Presentation on theme: "Section 3: Atmospheric Circulation Objectives ◦ Explain the Coriolis effect. ◦ Describe the global patterns of air circulation, and name three global wind."— Presentation transcript:
Section 3: Atmospheric Circulation Objectives ◦ Explain the Coriolis effect. ◦ Describe the global patterns of air circulation, and name three global wind belts. ◦ Identify two factors that form local wind patterns.
The Coriolis Effect ◦ Coriolis effect the curving of the path of a moving object from an otherwise straight path due to Earth’s rotation ◦ The circulation of the atmosphere and of the ocean is affected by the rotation of Earth on its axis. Winds that blow from high pressure areas to lower-pressure areas curve as a result of the Coriolis effect. ◦ In general, the Coriolis effect is detectable only on objects that move very fast or that travel over long distances.
The Coriolis Effect, continued The diagram below shows the movement of air due to the Coriolis effect.
Global Winds ◦ Each hemisphere contains three looping patterns of flow called convection cells. ◦ Each convection cell correlates to an area of Earth’s surface, called a wind belt, that is characterized by winds that flow in one direction. ◦ These winds are called prevailing winds.
Global Winds 1. Trade Winds ◦ Trade wind - prevailing winds that blow from east to west from 30º latitude to the equator in both hemispheres ◦ Like all winds, trade winds are named according to the direction from which they flow. ◦ In the Northern Hemisphere, the trade winds flow the northeast and are called the northeast trade winds. ◦ In the Southern Hemisphere, they are the southeast trade winds.
Global Winds 2. Westerlies ◦ Westerlies prevailing winds that blow from west to east between 30º and 60º latitude in both hemispheres ◦ Between 30º and 60º latitude, some of the descending air moving toward the poles is deflected by the Coriolis effect. ◦ In the Northern Hemisphere, the westerlies are the southwest winds. In the Southern Hemisphere, they are the northwest winds.
Reading Check Name two ways in which the trade winds of the Northern Hemisphere differ from the westerlies of the Northern Hemisphere. They flow in opposite directions from each other, and they occur at different latitudes.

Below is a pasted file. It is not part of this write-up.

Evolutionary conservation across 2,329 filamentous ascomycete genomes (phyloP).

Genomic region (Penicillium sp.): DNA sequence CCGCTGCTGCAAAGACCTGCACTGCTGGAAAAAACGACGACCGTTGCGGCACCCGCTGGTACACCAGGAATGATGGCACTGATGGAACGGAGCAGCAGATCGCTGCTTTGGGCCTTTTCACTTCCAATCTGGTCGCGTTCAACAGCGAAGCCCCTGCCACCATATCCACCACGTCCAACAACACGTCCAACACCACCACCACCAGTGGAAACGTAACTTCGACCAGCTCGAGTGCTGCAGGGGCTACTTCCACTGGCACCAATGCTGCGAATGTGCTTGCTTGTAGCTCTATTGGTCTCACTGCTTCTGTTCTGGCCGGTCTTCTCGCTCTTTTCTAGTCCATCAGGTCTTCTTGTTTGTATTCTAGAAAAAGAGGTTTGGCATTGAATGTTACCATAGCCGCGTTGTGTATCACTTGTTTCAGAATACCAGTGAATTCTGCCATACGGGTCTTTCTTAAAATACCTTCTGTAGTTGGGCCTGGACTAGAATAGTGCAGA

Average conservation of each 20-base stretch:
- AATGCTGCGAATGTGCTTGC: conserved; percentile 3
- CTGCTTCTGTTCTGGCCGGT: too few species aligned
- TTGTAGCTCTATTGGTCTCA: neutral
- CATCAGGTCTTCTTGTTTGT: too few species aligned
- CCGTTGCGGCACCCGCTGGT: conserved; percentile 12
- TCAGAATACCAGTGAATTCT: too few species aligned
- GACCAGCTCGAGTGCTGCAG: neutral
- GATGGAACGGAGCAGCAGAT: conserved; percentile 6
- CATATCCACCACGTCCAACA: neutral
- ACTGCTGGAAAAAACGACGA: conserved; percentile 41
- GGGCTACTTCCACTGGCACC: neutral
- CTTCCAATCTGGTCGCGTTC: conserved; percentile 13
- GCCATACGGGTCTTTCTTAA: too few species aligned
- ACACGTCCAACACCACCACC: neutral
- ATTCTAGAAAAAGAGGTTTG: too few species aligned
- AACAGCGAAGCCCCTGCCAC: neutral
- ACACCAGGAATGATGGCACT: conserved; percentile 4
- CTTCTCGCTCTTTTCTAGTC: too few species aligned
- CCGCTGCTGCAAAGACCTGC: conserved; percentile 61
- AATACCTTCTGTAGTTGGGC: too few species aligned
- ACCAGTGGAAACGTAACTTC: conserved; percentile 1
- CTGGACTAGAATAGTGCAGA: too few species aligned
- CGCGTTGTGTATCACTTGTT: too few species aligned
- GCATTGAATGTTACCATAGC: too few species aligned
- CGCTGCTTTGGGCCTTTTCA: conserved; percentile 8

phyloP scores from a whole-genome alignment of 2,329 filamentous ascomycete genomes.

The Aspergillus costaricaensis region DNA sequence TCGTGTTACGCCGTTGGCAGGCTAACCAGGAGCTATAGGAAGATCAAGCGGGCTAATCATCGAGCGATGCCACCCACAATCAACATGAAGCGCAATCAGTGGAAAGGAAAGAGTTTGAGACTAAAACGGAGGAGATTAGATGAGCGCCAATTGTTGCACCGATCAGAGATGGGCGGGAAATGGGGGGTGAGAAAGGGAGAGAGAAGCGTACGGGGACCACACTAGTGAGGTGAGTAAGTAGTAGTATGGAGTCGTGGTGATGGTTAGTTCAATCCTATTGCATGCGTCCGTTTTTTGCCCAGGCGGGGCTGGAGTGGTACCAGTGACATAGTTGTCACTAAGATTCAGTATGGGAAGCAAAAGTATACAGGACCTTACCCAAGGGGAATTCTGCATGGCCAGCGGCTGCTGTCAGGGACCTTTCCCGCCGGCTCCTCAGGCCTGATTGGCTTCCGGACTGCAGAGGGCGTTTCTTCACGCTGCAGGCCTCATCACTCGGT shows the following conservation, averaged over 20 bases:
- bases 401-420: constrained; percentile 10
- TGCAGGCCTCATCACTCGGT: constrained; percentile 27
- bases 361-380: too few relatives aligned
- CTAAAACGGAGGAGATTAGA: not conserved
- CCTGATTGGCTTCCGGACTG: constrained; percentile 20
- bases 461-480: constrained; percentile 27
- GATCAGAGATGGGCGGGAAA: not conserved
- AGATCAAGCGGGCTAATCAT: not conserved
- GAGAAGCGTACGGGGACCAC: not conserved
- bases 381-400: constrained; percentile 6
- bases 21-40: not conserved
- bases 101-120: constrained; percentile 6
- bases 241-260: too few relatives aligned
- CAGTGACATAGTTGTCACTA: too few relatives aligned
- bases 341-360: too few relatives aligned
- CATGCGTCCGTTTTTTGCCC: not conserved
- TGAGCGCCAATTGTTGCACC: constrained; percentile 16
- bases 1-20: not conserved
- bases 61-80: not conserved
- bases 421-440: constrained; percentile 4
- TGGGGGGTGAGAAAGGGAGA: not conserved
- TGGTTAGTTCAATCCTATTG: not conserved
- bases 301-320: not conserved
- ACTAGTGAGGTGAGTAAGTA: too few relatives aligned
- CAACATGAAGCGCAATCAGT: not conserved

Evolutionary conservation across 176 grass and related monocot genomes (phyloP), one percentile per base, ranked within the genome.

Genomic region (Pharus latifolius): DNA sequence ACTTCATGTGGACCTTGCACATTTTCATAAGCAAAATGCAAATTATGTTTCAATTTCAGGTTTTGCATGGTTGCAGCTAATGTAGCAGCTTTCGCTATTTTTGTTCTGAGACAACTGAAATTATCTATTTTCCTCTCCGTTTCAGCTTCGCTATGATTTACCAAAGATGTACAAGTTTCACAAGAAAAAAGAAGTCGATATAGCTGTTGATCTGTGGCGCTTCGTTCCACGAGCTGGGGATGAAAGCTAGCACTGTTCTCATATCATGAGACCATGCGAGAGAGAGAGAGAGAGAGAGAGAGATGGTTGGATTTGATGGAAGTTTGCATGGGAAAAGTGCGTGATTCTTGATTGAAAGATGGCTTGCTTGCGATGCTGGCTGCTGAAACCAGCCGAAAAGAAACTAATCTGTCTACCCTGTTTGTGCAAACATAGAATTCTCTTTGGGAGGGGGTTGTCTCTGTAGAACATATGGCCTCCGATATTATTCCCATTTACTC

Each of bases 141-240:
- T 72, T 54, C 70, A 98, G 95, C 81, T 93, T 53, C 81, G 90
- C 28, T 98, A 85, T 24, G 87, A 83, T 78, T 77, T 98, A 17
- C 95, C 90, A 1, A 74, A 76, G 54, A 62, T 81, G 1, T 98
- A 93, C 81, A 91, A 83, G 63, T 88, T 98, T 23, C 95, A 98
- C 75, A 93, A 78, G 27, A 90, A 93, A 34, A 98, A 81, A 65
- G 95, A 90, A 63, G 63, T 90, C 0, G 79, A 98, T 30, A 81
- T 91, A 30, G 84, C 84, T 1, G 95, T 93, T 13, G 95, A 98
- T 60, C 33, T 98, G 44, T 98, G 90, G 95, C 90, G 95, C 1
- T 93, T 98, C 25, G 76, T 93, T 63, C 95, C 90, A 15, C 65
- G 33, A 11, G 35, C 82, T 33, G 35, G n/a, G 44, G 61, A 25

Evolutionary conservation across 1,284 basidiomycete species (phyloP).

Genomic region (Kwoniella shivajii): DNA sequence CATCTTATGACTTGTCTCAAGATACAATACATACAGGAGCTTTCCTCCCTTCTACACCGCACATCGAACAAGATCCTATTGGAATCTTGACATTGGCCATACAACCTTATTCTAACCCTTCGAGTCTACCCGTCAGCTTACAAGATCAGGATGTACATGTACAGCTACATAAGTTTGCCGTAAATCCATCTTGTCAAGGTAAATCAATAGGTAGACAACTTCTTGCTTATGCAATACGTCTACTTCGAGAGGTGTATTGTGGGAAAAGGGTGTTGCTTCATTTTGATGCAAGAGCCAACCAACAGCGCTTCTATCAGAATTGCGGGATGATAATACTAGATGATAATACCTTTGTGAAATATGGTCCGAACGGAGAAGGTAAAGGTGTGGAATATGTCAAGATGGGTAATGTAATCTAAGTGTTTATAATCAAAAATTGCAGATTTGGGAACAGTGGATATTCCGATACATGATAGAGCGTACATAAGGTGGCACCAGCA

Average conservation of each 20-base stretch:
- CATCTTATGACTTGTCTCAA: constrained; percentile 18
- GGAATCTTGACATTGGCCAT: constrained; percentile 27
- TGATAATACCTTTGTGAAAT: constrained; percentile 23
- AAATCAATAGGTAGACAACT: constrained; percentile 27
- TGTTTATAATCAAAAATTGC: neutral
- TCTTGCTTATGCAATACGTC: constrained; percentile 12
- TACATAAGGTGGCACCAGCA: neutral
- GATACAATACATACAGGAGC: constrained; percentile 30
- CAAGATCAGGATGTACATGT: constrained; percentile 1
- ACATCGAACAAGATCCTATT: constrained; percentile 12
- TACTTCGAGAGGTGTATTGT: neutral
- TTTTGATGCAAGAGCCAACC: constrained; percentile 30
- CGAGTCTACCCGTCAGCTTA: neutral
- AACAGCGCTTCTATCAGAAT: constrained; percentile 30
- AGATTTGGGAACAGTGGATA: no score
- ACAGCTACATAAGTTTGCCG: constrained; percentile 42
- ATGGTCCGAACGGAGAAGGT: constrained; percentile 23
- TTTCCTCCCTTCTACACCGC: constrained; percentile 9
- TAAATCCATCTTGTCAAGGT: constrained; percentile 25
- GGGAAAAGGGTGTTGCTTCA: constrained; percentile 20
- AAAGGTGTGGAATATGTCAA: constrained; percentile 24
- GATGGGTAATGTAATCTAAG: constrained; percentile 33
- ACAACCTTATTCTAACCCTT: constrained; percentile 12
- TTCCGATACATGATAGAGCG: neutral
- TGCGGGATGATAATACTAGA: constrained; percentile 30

Global Winds 3. Polar Easterlies ◦ Polar easterlies prevailing winds that blow from east to west between 60 and 90 latitude in both hemispheres ◦ Surface winds created by the polar high pressure are deflected by the Coriolis effect and become the polar easterlies. ◦ Where the polar easterlies meet warm air from the westerlies, a stormy region known as a front forms.
Global Winds The Doldrums and Horse Latitudes ◦ The trade wind systems of the Northern Hemisphere and Southern Hemisphere meet at the equator in a narrow zone called the doldrums. ◦ As the air approaches 30º latitude, it descends and a high-pressure zone forms. These subtropical high-pressure zones are called horse latitudes. ◦ Surface winds are weak and variable in both of these zones.
Global Winds Wind and Pressure Shifts ◦ As the sun’s rays shift northward and southward during the changing seasons of the year, the positions of the pressure belts and wind belts shift. ◦ The average shift for the pressure belts and wind belts is only about 10º of latitude. ◦ This small change causes some areas of Earth’s surface to be in different wind belts during different times of the year.
Global Winds Jet Streams ◦ Jet streams - a narrow band of strong winds that blow in the upper troposphere. They exist in the Northern and Southern Hemisphere. ◦ Types: ◦ Polar Jet Stream - can reach speeds of 500 km/h and can affect airline routes and the paths of storms. ◦ Subtropical Jet Stream.
Global Winds The diagram below shows the different wind belts on Earth.
Local Winds ◦ Movement of air are also influenced by local conditions, and local temperature variations commonly cause local winds. ◦ Local winds are not part of the global wind belts. ◦ Gentle winds that extend over distances of less than 100 km are called a breeze.
Local Winds Land and Sea Breezes ◦ Equal areas of land and water may receive the same amount of energy from the sun. However, land surfaces heat up faster than water surfaces do. ◦ Sea Breeze - cool wind moving from water to land. ◦ Overnight, the land cools more rapidly than water does, and the sea breeze is replaced by a land breeze.
Local Winds Mountain and Valley Breezes ◦ A valley breeze forms when warm air from the valleys moves upslope. ◦ At night, the mountains cool more quickly than the valleys do. At that time, cool air descends from the mountain peaks to create a mountain breeze. ◦ Areas near mountains may experience a warm afternoon that turns to a cold evening soon after sunset.